High Speed Steel
Category: HIGH-SPEED STEEL
For centuries the secret art of making tool steel was handed down
from father to son. The manufacture of tool steel is still an art
which, by the aid of science, has lost much of its secrecy; yet
tool steel is today made by practical men skilled as melters,
hammer-men, and rollers, each knowing his art. These practical
men willingly accept guidance from the chemist and metallurgists.
A knowledge of conditions existing today in the manufacture of
high-speed steel is essential to steel treaters. It is well for
the manufacturer to have steel treaters understand some of his
troubles and difficulties, so that they will better comprehend the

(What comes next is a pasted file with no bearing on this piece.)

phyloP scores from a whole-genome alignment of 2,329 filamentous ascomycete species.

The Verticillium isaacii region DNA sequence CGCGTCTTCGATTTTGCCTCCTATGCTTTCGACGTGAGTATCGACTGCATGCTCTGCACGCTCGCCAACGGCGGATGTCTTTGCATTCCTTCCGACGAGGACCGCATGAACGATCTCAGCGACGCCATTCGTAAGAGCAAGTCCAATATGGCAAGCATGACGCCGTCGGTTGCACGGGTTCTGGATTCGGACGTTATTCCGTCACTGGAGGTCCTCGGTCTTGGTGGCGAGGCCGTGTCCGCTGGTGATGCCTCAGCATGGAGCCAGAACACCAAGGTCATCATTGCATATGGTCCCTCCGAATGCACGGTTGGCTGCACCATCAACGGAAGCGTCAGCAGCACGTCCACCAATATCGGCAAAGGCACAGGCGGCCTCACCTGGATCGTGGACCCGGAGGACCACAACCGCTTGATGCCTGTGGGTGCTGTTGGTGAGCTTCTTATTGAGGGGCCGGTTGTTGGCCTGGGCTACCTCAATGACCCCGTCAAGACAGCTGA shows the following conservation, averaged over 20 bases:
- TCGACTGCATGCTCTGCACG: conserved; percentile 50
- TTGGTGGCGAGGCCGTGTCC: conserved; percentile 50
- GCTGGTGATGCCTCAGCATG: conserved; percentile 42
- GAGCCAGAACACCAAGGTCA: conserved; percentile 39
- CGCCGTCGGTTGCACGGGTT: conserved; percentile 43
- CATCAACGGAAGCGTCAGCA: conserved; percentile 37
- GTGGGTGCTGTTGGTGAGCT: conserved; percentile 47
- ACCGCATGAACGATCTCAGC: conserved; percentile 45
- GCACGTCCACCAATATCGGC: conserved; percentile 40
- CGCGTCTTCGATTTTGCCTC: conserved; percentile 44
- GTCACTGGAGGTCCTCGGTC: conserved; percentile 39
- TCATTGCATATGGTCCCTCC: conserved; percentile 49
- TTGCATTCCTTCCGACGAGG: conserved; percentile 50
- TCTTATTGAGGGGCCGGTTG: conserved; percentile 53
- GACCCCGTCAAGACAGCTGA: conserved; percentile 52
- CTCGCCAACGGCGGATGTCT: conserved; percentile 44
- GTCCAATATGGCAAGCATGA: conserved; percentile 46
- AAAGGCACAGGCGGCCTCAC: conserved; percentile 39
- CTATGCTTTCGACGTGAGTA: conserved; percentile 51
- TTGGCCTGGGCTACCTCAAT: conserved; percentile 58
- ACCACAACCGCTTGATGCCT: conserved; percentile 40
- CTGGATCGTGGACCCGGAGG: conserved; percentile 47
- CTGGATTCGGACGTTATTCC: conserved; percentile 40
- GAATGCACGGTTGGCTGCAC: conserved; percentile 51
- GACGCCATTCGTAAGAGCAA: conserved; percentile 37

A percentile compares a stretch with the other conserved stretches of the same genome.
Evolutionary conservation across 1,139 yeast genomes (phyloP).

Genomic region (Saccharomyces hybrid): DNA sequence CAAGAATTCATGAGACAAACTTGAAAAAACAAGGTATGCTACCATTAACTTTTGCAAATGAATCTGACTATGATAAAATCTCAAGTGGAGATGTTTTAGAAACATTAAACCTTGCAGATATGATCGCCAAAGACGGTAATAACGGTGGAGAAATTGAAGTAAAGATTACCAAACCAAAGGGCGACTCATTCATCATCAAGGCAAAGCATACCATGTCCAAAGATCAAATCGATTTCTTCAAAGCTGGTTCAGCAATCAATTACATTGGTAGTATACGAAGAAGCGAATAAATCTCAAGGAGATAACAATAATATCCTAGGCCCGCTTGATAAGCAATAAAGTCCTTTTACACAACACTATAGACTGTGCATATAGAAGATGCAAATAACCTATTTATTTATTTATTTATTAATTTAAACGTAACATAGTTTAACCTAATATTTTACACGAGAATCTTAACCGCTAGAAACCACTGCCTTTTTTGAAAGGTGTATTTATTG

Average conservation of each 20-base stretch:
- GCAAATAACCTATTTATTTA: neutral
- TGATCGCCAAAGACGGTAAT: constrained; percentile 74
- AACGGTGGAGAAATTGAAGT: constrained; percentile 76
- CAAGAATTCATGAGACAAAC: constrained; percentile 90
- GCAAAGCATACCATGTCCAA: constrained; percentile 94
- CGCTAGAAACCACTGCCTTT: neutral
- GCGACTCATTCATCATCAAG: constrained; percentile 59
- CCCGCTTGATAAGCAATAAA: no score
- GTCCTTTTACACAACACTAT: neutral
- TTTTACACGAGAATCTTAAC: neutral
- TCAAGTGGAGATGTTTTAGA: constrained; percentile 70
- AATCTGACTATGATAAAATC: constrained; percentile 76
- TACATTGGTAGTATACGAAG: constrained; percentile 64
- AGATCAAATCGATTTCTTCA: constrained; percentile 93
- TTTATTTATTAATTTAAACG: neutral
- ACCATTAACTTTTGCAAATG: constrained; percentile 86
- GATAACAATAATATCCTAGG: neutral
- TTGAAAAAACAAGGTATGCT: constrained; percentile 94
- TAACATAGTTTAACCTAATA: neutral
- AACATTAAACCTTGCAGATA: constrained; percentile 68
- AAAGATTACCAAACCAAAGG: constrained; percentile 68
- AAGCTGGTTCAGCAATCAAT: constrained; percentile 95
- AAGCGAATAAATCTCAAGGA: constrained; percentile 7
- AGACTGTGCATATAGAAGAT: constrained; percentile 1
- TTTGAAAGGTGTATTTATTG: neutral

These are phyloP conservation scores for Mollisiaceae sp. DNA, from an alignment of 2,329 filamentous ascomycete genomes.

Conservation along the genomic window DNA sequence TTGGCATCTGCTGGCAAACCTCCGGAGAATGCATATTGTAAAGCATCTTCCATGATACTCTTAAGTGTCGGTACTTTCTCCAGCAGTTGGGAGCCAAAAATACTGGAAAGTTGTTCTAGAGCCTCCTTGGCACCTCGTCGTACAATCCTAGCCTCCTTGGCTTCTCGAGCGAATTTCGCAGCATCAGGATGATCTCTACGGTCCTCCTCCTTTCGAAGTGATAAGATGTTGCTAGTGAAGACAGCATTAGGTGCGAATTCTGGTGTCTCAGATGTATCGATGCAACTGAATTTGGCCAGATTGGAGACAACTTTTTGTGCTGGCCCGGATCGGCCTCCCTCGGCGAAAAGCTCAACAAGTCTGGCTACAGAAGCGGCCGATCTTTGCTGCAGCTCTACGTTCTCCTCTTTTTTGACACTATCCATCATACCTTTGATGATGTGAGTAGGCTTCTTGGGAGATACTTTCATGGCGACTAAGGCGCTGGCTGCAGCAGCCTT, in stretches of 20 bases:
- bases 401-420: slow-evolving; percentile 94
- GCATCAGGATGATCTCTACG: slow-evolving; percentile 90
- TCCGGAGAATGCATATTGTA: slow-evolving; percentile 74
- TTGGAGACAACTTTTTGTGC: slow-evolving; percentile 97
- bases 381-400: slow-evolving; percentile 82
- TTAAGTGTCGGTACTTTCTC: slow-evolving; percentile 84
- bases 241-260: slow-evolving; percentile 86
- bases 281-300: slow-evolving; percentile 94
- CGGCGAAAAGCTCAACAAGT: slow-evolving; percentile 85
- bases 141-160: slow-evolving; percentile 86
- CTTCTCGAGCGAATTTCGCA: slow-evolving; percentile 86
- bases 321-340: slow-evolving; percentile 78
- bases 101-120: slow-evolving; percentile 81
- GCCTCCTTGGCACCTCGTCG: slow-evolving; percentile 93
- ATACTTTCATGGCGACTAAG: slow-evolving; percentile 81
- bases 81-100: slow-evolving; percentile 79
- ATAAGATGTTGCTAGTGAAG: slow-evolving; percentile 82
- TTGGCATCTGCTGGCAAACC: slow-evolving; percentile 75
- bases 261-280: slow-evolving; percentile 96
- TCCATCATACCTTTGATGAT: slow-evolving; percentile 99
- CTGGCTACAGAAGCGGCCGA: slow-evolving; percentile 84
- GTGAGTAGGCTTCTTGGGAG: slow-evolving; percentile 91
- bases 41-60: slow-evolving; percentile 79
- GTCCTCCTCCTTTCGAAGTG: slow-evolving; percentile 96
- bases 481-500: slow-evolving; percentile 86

necessity of certain trade customs and practices, and, realizing
the manufacturer's desire to cooperate with them, will reciprocate.
The manufacturer of high-speed steel knows and appreciates the
troubles and difficulties that may sometimes arise in the heat-treating
of his product. His aim is to make a uniform steel that will best
meet the requirements of the average machine shop on general work,
and at the same time allow the widest variation in heat treatment
to give desired results.
High speed steel is one of the most complex alloys known. A
representative steel contains approximately 24 per cent of alloying
metals, namely, tungsten, chromium, vanadium, silicon, manganese,
and in addition there is often found cobalt, molybdenum, uranium,
nickel, tin, copper and arsenic.
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